Sharma added that government’s future moves should intend to promote self-sustained economy by encouraging domestic production and substituting imports.
Economists have lauded the government for the white paper, stating that it was timely and necessary to further drive the country’s economy. “Generally, a government needs to issue a white paper when the country’s economy is on a negative track or during disasters. The white paper not only reflects the country’s current economy but also provides guidance to the government’s future action,” said Madan Dahal, a senior economist.
Others, however, see the economy of the country is not bad as the white paper presented. “There are bad indicators but there are some positive trends as well,” said Dr. Shanker Sharma, former vice chairman of National Planning Commission.
Finance Minister Yubaraj Khatiwada also pointed out economic challenges facing the country due to various causes. Blaming the lack of proper capital mobilization sn part for economic challenges, he stated some difficulties in budget expenditure.
“Big projects fail to be completed in stipulated time, and for estimated costs. Distribution-oriented programs have surpassed productive ones,” said Dr. Khatiwada.
“Industries established by the government are in loss. Problem of unemployment is growing in Nepal’s labor market. Fiscal mobilization is yet to reach rural areas,” the Finance Minister added.
Stating that domestic capital market was just limited to securities, he said the entire nation’s economy had become import-oriented. Allocation of budget without proper plan and the trend of spending capital budget at the eleventh hour of the fiscal year remained as challenges in the economic sector. “Huge budget has been invested to operate a pension fund.”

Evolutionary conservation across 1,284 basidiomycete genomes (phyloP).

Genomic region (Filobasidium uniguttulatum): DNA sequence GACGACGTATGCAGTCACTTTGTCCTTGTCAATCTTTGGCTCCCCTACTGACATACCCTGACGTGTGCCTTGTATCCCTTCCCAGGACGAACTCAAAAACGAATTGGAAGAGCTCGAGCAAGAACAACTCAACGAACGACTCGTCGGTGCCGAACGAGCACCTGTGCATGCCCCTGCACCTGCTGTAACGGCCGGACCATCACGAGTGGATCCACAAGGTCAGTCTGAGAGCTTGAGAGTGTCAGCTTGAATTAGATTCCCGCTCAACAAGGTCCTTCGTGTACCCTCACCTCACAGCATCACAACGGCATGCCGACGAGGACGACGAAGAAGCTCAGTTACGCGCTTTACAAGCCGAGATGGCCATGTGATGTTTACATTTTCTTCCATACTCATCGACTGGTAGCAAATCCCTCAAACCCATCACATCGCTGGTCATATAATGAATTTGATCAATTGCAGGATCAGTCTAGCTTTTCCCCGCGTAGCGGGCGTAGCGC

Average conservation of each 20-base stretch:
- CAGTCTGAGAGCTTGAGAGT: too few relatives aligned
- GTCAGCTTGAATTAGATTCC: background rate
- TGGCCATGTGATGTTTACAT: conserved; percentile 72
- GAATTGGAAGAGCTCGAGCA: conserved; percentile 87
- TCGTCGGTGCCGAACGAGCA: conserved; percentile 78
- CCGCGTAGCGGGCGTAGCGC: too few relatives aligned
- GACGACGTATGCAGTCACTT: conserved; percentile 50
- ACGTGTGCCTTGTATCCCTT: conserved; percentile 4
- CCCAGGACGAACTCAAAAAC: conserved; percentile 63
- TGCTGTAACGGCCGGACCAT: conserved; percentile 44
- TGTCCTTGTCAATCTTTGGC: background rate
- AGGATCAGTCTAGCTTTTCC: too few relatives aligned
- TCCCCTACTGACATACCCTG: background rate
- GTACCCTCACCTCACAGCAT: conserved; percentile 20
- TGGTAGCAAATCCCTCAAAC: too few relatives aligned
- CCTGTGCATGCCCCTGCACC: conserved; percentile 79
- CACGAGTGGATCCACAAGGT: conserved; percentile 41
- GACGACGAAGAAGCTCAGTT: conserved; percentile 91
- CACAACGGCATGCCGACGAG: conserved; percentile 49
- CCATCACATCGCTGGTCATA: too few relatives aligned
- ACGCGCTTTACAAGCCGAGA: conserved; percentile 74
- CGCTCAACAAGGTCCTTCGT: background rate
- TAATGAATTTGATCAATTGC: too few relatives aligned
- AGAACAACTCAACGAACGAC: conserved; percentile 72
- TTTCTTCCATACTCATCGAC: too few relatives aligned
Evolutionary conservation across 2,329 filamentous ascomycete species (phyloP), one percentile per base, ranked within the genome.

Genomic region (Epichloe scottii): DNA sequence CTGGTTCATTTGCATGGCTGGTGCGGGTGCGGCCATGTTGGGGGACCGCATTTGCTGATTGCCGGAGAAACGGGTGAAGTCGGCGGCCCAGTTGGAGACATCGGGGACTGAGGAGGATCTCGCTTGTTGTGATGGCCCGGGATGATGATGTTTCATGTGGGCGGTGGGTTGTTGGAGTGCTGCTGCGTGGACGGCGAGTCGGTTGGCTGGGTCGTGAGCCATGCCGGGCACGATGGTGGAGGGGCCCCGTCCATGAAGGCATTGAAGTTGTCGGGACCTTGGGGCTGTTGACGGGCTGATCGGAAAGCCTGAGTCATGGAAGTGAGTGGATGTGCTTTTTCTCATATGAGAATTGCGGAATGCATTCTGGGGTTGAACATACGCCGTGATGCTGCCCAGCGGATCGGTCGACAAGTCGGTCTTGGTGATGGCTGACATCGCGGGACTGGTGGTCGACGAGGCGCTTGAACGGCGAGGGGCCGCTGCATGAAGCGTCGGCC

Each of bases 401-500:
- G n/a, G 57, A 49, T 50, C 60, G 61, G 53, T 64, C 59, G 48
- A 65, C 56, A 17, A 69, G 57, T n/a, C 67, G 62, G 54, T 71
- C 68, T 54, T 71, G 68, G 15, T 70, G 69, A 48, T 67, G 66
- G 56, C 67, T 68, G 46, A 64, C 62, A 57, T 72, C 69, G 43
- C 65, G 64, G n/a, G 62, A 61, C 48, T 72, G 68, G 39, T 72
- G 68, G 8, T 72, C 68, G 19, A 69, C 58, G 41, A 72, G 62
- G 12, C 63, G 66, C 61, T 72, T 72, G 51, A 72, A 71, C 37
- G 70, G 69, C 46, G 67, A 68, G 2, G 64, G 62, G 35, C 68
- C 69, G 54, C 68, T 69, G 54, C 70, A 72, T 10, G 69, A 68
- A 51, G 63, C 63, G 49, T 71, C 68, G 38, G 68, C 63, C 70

What is white paper?
A white paper is basically a government report on a particular subject that highlights detailed information on the topic. In economics, the white paper is a concise report that reflects the situation of economy.
Though the government does not have exact record of how many times the white paper has been issued in Nepal, seven finance ministers have issued white papers in the last two.
During the Panchayat days, the finance minister Dr. Prakash Chandra Lohani opened Nepalese economy publishing the economic white paper in 1984 after the fall of them government of Surya Bahadur Thapa.
After the political change of 1990, finance minister Dr. Devendra Raj Pandey also started his journey as a first finance minister of multi-party democracy publishing the white paper.
In 1995, Bharat Mohan Adhikary, the first fiancée minister of a minority Communist government, too published the white paper. Similarly, Dr. Ram Sharan Mahat followed publishing the white paper in 1996.
Similarly, Dr. Badri Prasad Shrestha published white paper in 2001 following King Gyanendra’s government in 2002. Finance Minister Dr. Ram Sharan Mahat began his journey in 2006 following the overthrow of monarchy by publishing the white paper.
Former Prime Minister Dr. Baburam Bhattarai too had started his journey by publishing the white paper in 2008, Bharat Mohan Adhikari in 2011, Bishnu Paudel in 2015 and Finance Minister Yubaraj Khatiwada.
Although finance minister Dr. Khatiwada has shown the picture of economy by publishing the white paper, the time has come for him to take the necessary intervention to correct the economy.
Given the present state of implementation of federalism with increasing concurrent expenditure to set up provinces, Nepal’s economy has a long way to go before making changes.